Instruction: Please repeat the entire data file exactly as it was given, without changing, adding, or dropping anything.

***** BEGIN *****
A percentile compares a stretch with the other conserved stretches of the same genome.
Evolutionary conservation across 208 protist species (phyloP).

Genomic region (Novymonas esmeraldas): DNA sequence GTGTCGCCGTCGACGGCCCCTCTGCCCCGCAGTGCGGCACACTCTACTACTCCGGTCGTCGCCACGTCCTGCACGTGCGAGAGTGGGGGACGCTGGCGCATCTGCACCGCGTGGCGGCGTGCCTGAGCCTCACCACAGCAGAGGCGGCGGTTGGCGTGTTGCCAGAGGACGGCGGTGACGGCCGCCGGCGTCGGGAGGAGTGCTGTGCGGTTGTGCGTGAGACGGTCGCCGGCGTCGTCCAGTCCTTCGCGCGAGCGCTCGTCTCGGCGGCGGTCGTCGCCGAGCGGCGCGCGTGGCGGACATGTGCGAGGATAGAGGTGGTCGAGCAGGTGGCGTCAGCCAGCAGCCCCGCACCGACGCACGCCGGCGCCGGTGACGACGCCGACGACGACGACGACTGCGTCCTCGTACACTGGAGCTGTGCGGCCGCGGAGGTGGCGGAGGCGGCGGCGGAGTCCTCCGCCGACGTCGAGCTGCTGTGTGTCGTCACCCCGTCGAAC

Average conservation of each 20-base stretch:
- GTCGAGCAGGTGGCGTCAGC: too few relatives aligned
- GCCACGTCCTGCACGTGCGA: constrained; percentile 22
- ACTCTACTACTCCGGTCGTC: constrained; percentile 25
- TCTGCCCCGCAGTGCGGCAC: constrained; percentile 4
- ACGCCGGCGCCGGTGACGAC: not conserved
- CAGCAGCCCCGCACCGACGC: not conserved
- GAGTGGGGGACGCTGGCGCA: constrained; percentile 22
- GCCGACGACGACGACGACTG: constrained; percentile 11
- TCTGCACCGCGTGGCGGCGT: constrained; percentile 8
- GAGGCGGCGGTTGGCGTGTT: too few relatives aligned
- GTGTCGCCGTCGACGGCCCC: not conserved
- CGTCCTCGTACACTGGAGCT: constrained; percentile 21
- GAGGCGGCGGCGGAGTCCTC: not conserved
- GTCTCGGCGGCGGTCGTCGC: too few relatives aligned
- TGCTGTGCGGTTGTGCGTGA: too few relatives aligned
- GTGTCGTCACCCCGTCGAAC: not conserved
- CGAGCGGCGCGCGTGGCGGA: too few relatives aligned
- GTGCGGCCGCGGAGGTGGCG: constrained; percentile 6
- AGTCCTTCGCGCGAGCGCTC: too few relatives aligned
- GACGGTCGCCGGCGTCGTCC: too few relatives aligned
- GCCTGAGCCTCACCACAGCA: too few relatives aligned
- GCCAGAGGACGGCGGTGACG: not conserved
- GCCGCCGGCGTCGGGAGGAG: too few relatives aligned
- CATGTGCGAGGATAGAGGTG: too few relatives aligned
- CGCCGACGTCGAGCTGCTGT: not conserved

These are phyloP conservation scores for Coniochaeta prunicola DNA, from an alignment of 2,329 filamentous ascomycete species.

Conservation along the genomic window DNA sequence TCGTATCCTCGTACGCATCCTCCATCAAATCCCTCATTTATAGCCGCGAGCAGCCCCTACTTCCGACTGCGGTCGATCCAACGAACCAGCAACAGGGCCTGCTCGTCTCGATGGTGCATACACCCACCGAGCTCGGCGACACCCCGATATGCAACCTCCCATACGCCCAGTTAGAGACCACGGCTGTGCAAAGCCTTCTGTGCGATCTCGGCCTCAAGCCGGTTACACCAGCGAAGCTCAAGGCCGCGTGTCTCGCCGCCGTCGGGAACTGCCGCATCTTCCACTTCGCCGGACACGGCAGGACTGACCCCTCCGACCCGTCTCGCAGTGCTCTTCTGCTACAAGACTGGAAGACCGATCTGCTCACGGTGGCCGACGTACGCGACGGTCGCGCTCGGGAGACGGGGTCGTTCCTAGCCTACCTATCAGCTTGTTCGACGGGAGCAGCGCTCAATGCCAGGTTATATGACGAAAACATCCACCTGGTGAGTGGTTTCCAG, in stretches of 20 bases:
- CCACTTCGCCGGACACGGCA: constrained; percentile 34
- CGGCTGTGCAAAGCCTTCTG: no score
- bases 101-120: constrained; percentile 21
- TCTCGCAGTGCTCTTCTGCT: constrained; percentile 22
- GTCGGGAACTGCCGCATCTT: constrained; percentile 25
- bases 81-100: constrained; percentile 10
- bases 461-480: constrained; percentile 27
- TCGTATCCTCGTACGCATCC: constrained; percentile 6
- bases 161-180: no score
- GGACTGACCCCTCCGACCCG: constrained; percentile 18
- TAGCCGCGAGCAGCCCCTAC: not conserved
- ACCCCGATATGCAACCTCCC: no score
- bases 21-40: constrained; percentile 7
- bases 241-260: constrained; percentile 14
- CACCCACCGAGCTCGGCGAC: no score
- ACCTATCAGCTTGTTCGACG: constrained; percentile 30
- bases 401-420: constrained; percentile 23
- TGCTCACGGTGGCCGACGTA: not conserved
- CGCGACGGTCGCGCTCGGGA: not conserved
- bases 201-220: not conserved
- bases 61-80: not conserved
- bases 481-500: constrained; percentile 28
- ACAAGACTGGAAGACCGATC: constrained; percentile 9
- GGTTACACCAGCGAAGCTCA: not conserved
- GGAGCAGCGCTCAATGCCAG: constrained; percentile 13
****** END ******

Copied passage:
A percentile compares a stretch with the other conserved stretches of the same genome.
Evolutionary conservation across 208 protist species (phyloP).

Genomic region (Novymonas esmeraldas): DNA sequence GTGTCGCCGTCGACGGCCCCTCTGCCCCGCAGTGCGGCACACTCTACTACTCCGGTCGTCGCCACGTCCTGCACGTGCGAGAGTGGGGGACGCTGGCGCATCTGCACCGCGTGGCGGCGTGCCTGAGCCTCACCACAGCAGAGGCGGCGGTTGGCGTGTTGCCAGAGGACGGCGGTGACGGCCGCCGGCGTCGGGAGGAGTGCTGTGCGGTTGTGCGTGAGACGGTCGCCGGCGTCGTCCAGTCCTTCGCGCGAGCGCTCGTCTCGGCGGCGGTCGTCGCCGAGCGGCGCGCGTGGCGGACATGTGCGAGGATAGAGGTGGTCGAGCAGGTGGCGTCAGCCAGCAGCCCCGCACCGACGCACGCCGGCGCCGGTGACGACGCCGACGACGACGACGACTGCGTCCTCGTACACTGGAGCTGTGCGGCCGCGGAGGTGGCGGAGGCGGCGGCGGAGTCCTCCGCCGACGTCGAGCTGCTGTGTGTCGTCACCCCGTCGAAC

Average conservation of each 20-base stretch:
- GTCGAGCAGGTGGCGTCAGC: too few relatives aligned
- GCCACGTCCTGCACGTGCGA: constrained; percentile 22
- ACTCTACTACTCCGGTCGTC: constrained; percentile 25
- TCTGCCCCGCAGTGCGGCAC: constrained; percentile 4
- ACGCCGGCGCCGGTGACGAC: not conserved
- CAGCAGCCCCGCACCGACGC: not conserved
- GAGTGGGGGACGCTGGCGCA: constrained; percentile 22
- GCCGACGACGACGACGACTG: constrained; percentile 11
- TCTGCACCGCGTGGCGGCGT: constrained; percentile 8
- GAGGCGGCGGTTGGCGTGTT: too few relatives aligned
- GTGTCGCCGTCGACGGCCCC: not conserved
- CGTCCTCGTACACTGGAGCT: constrained; percentile 21
- GAGGCGGCGGCGGAGTCCTC: not conserved
- GTCTCGGCGGCGGTCGTCGC: too few relatives aligned
- TGCTGTGCGGTTGTGCGTGA: too few relatives aligned
- GTGTCGTCACCCCGTCGAAC: not conserved
- CGAGCGGCGCGCGTGGCGGA: too few relatives aligned
- GTGCGGCCGCGGAGGTGGCG: constrained; percentile 6
- AGTCCTTCGCGCGAGCGCTC: too few relatives aligned
- GACGGTCGCCGGCGTCGTCC: too few relatives aligned
- GCCTGAGCCTCACCACAGCA: too few relatives aligned
- GCCAGAGGACGGCGGTGACG: not conserved
- GCCGCCGGCGTCGGGAGGAG: too few relatives aligned
- CATGTGCGAGGATAGAGGTG: too few relatives aligned
- CGCCGACGTCGAGCTGCTGT: not conserved

These are phyloP conservation scores for Coniochaeta prunicola DNA, from an alignment of 2,329 filamentous ascomycete species.

Conservation along the genomic window DNA sequence TCGTATCCTCGTACGCATCCTCCATCAAATCCCTCATTTATAGCCGCGAGCAGCCCCTACTTCCGACTGCGGTCGATCCAACGAACCAGCAACAGGGCCTGCTCGTCTCGATGGTGCATACACCCACCGAGCTCGGCGACACCCCGATATGCAACCTCCCATACGCCCAGTTAGAGACCACGGCTGTGCAAAGCCTTCTGTGCGATCTCGGCCTCAAGCCGGTTACACCAGCGAAGCTCAAGGCCGCGTGTCTCGCCGCCGTCGGGAACTGCCGCATCTTCCACTTCGCCGGACACGGCAGGACTGACCCCTCCGACCCGTCTCGCAGTGCTCTTCTGCTACAAGACTGGAAGACCGATCTGCTCACGGTGGCCGACGTACGCGACGGTCGCGCTCGGGAGACGGGGTCGTTCCTAGCCTACCTATCAGCTTGTTCGACGGGAGCAGCGCTCAATGCCAGGTTATATGACGAAAACATCCACCTGGTGAGTGGTTTCCAG, in stretches of 20 bases:
- CCACTTCGCCGGACACGGCA: constrained; percentile 34
- CGGCTGTGCAAAGCCTTCTG: no score
- bases 101-120: constrained; percentile 21
- TCTCGCAGTGCTCTTCTGCT: constrained; percentile 22
- GTCGGGAACTGCCGCATCTT: constrained; percentile 25
- bases 81-100: constrained; percentile 10
- bases 461-480: constrained; percentile 27
- TCGTATCCTCGTACGCATCC: constrained; percentile 6
- bases 161-180: no score
- GGACTGACCCCTCCGACCCG: constrained; percentile 18
- TAGCCGCGAGCAGCCCCTAC: not conserved
- ACCCCGATATGCAACCTCCC: no score
- bases 21-40: constrained; percentile 7
- bases 241-260: constrained; percentile 14
- CACCCACCGAGCTCGGCGAC: no score
- ACCTATCAGCTTGTTCGACG: constrained; percentile 30
- bases 401-420: constrained; percentile 23
- TGCTCACGGTGGCCGACGTA: not conserved
- CGCGACGGTCGCGCTCGGGA: not conserved
- bases 201-220: not conserved
- bases 61-80: not conserved
- bases 481-500: constrained; percentile 28
- ACAAGACTGGAAGACCGATC: constrained; percentile 9
- GGTTACACCAGCGAAGCTCA: not conserved
- GGAGCAGCGCTCAATGCCAG: constrained; percentile 13